The Chronicles of Narnia: Prince Caspian (2008)
The Chronicles of Narnia: Prince Caspian (2008)

Genre: Fantasy Running Time: 2 hrs. 30 min.

Release Date: May 16th, 2008 MPAA Rating: PG

Director: Andrew Adamson Actors: Ben Barnes, Georgie Henley, Skandar Keynes, William Moseley, Anna Popplewell, Sergio Castellitto, Peter Dinklage, Warwick Davis, Vincent Grass

 


 

“T

he Chronicles of Narnia: Prince Caspian” is nearly as entertaining as the first theatrical film in the persisting adaptations of C.S. Lewis’ Narnia book series. The action sequences and special effects continue to improve exponentially, but the plot remains uninspiringly repetitious; here, there simply isn’t any revivification. While Lewis may have created countless original ideas in his novels, the movies themselves have been beaten to the punch by “The Lord of the Rings,” “Harry Potter,” “Shrek,” and many others, causing this second outing to feel like it’s generously borrowing elements from other popular fantasy fare. Amusing at times but always predictable, this sequel is sure to win over longtime fans – though it’s unlikely to garner new recruits.

Only a few years have passed in England, but eons have drastically changed the war-torn lands of Narnia. When the scheming Lord Miraz (Sergio Castellitto) plots out a usurpation of the rightful heir to the throne, Prince Caspian (Ben Barnes), the young royalty inadvertently summons the kings and queens of old – Peter (William Moseley), Susan (Anna Popplewell), Edmund (Skandar Keynes), and Lucy Pevensie (Georgie Henley). Forming an allegiance with the scattered Narnians, Prince Caspian and the Pevensies (with the help of a little magic and a talking lion) must wage battle against Miraz’s Telmarine army to once again restore peace to Narnia.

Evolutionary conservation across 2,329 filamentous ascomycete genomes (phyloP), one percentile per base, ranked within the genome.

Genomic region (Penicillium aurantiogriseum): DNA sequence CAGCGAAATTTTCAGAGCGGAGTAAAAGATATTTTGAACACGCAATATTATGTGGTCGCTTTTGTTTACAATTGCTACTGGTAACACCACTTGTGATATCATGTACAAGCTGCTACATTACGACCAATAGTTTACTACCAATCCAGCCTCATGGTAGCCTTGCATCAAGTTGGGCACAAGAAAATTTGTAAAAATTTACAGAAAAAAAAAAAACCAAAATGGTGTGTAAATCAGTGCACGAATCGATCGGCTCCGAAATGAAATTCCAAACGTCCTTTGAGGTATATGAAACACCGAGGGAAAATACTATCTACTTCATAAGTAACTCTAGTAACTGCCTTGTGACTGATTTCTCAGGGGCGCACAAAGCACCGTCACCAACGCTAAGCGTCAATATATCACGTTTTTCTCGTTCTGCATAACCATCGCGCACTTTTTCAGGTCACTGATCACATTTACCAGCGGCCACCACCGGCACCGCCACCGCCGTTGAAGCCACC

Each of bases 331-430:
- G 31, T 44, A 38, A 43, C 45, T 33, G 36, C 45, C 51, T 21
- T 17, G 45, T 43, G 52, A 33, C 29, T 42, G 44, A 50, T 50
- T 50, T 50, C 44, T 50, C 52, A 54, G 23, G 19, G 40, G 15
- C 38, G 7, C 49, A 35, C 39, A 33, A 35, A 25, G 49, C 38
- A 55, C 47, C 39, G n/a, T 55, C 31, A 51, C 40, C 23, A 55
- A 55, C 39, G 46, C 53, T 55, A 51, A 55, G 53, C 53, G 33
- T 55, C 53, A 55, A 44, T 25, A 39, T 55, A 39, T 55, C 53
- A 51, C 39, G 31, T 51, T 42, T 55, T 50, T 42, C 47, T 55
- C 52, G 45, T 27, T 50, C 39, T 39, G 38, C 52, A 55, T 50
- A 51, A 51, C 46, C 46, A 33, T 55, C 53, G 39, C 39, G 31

The story starts right up without pausing considerably to educate unfamiliar or forgetful audiences as to the origins of Narnia, or the magical elements that affect the Pevensie children. While many will grow accustomed to Narnia’s paradisiacal qualities, the children’s return, without the use of the wardrobe, is rather inexplicit. Along those lines, the mysteries surrounding Aslan’s apparitions, Lucy’s selective use of her healing serum, and the unharnessed powers of Mother Nature all bring questions to the film – most of which are never answered.

As the children mature, so do the Shakespearean themes and tone of this darker follow-up. Tragically, the biggest downfall to the fascinating world of Narnia and its colorful inhabitants is the fact that nearly every idea has already been expended by other movies. C.S. Lewis may have crafted many creative elements back in the ‘50s, but numerous other entities have visualized them at the box office. Whether it’s Reepicheep, who is unappealingly similar to “Shrek’s” Puss In Boots, or the Telmarine infantry, whose armored masks closely resemble “300’s” Immortal army, “Narnia” can’t muster a feeling of originality. It’s a shame that many viewers’ first encounter with the thaumaturgical inventions of Narnia will be through the film and not the novels.

Despite a “The Lord of the Rings: The Return of the King” type of drawn-out conclusion (a comparison that high fantasy films should avoid), “Prince Caspian” manages to amp up the level of adventure. Better stunts, superior use of slow-motion, and family-friendly violence (such as a PG-styled decapitation) aid in the project’s smooth pace and sustained action. A more savage, scorched Narnia doesn’t necessarily make a better one, but new heroes and villains, nonstop epic battles, and a mature setting help keep this second Disney take afloat in the heavily treaded waters of fantasy novel adaptations.

– The Massie Twins

  • 6/10